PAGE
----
New organic Islay tastes like tipple 200 years ago


First organic Islay whiskyBy Rory Reynolds

TOP whisky distillers are to bottle the world’s first organic Islay single malt whisky this week.

Bruichladdich Organic – believed to be the only organic single malt in continuous production – comes from a single variety of barley, from a single farm, in a single year.

The privately-owned distillery has labelled the whisky “Anns an t-seann doigh” – Gaelic for ‘the way it used to be’.

Distillers say that this is a return to the way that whisky was made 200 years ago and reckon the taste is so unusual that experts won’t even know which country it’s from.

Mark Reynier, managing director of Bruichladdich, said: “Whilst we think we’re being really progressive if you go back 200 years, everything was organic.“I come from a wine background and I’ve seen the difference in the quality of the grapes in organic farming.


“We have 23 farmers in Scotland growing organic barley for us, but each edition of this whisky comes from just one farm in one year – making is the ultimate single, single malt.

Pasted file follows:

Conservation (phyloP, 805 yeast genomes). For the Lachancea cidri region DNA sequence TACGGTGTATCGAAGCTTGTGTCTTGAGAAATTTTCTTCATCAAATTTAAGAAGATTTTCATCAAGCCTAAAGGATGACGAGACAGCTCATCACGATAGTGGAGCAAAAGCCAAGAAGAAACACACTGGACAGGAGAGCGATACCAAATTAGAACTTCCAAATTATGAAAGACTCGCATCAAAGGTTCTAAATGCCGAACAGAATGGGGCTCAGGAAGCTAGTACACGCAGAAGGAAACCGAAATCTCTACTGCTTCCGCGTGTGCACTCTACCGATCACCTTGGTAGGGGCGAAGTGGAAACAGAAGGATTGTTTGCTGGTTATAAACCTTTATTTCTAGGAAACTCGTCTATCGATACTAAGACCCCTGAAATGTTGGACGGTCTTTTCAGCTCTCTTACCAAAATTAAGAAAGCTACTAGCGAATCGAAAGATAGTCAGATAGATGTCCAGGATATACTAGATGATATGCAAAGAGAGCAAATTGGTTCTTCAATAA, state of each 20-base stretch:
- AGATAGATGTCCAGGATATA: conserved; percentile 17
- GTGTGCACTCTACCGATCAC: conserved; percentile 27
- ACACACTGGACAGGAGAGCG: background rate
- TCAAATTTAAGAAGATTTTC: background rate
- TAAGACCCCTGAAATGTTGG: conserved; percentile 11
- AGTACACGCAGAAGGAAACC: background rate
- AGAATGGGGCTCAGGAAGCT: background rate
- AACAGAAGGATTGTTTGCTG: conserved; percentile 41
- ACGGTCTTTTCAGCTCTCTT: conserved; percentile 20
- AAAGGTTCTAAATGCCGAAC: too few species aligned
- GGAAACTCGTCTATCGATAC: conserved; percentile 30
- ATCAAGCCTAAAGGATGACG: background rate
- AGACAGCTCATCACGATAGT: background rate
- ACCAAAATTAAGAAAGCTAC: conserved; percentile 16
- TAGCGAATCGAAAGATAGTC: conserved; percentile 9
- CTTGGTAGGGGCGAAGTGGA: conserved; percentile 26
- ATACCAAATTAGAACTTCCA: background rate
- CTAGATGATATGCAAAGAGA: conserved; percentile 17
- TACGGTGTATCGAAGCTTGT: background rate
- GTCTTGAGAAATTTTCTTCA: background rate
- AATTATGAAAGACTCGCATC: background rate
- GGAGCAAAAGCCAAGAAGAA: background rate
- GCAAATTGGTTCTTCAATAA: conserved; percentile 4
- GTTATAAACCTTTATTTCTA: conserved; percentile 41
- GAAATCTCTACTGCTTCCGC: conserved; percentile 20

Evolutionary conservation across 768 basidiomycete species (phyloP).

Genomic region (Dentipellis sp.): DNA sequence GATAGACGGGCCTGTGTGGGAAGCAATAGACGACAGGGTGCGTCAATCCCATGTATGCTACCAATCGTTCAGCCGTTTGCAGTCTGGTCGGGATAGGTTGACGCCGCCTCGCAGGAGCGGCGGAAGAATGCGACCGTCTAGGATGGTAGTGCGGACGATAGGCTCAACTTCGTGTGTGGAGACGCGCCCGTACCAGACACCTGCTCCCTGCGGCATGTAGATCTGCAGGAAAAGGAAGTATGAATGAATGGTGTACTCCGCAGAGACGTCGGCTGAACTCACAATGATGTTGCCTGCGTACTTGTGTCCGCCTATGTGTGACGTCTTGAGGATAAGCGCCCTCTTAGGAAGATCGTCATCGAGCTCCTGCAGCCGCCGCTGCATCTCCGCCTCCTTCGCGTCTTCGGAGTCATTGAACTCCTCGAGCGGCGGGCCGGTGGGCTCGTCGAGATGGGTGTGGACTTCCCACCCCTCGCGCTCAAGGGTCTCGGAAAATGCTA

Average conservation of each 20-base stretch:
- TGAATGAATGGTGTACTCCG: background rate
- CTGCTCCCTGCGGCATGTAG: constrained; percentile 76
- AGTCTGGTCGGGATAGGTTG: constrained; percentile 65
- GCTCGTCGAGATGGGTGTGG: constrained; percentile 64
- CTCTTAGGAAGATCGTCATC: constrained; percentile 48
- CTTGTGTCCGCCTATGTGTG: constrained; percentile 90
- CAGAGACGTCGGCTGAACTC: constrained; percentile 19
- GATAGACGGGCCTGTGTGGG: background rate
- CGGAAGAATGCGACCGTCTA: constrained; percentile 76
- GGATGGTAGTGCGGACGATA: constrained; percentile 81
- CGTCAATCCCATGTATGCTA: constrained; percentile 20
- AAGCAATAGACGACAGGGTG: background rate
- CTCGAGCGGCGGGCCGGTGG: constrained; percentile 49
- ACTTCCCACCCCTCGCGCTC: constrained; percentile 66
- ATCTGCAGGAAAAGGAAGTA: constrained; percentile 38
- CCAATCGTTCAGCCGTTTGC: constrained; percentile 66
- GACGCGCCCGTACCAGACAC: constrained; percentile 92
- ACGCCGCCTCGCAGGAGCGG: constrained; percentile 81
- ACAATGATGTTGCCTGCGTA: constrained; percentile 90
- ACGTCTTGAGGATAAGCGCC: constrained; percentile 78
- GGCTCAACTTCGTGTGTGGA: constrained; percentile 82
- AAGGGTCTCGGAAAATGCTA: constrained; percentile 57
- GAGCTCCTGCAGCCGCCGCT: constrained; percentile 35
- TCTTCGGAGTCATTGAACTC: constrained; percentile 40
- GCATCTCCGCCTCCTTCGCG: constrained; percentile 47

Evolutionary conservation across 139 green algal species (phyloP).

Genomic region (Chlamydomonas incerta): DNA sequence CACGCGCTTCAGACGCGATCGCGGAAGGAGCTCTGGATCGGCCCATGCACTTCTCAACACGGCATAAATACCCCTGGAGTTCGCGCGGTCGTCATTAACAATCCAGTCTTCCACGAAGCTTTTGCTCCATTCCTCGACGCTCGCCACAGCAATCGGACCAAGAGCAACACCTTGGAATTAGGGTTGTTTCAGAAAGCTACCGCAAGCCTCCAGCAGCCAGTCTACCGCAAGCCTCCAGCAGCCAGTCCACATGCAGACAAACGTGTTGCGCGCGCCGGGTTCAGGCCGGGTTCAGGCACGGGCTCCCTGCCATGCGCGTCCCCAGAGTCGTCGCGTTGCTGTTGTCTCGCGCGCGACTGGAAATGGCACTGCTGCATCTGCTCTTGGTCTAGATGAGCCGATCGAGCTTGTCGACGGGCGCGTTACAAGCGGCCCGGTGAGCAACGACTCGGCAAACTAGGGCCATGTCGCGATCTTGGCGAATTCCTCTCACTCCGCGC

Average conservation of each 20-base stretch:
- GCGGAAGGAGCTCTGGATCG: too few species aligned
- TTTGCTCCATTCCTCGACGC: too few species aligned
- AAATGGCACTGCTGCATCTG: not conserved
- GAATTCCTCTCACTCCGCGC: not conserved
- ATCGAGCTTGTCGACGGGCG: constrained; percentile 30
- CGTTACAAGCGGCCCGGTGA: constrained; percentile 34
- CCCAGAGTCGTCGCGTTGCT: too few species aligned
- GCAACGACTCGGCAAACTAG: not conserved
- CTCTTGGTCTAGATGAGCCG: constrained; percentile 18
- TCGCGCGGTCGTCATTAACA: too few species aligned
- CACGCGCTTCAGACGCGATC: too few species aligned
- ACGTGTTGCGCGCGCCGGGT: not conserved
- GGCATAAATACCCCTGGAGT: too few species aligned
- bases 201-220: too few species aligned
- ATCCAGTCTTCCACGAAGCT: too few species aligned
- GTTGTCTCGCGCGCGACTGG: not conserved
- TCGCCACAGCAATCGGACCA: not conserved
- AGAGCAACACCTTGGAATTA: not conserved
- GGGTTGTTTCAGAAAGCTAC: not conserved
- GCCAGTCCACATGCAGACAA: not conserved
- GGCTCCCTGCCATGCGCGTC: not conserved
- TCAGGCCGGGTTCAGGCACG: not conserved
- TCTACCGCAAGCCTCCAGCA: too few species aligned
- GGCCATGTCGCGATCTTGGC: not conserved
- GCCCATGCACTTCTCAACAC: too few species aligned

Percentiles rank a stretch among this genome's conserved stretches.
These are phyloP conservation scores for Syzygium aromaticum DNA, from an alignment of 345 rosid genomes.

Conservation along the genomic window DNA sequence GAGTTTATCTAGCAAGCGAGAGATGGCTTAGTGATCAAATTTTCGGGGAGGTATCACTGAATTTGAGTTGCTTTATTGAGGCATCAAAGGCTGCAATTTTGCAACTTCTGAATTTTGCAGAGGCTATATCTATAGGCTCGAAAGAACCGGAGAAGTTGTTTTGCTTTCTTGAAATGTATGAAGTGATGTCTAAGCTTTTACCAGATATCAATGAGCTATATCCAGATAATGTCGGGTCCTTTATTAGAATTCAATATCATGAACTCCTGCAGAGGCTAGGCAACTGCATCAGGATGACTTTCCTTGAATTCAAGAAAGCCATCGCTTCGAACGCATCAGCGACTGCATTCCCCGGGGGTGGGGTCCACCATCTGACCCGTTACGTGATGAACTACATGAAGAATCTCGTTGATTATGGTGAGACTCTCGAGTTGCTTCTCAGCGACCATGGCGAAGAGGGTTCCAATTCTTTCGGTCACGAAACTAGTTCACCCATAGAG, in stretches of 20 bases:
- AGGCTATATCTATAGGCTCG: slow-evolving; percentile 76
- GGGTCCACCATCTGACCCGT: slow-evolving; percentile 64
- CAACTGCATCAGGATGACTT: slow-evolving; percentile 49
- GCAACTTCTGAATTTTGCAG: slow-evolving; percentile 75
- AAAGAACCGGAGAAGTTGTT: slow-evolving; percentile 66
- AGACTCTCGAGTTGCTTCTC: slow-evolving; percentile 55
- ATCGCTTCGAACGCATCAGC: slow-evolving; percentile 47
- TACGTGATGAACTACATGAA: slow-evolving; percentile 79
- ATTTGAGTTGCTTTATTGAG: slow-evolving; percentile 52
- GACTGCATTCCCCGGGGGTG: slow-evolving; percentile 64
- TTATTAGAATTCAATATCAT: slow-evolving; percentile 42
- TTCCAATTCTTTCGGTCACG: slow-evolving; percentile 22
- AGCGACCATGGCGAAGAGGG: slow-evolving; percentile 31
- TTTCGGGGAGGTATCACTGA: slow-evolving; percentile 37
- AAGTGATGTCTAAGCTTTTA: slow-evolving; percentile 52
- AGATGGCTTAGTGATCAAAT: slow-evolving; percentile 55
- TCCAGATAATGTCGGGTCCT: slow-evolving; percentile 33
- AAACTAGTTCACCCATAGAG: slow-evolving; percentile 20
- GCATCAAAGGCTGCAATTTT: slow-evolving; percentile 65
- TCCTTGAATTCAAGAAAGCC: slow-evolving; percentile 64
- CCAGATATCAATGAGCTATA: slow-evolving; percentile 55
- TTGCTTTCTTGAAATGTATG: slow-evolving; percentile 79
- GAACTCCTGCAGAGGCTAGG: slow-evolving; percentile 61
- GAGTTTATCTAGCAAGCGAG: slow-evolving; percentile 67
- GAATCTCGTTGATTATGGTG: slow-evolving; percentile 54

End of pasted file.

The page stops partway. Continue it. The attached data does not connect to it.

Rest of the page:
“Every different edition will be grown from a different farm – next year the edition will be a different taste.

“In this whisky you really taste the barley, and you don’t find that in single malt much now.

“We’re a small private companies and we can do these things and this is a real landmark for us.”

The current edition, which is in the process of being bottled this week, is distilled from Chalice barley grown by William Rose at Culblair, near Inverness in summer of 2003.

Bruichladdich, which was relaunched in 2000 after being closed for six years, has released a number of unusual takes on the traditional Islay single malt.


These include a bourbon edition and a single malt called Infinity – with a specially designed long-lasting taste.

Their X4 edition, which featured in BBC2’s Oz and James Drink to Britain, is said to either make the drinker immortal – or kill them.

The world’s first organic single malt was first bottled in 1992 by Springbank.

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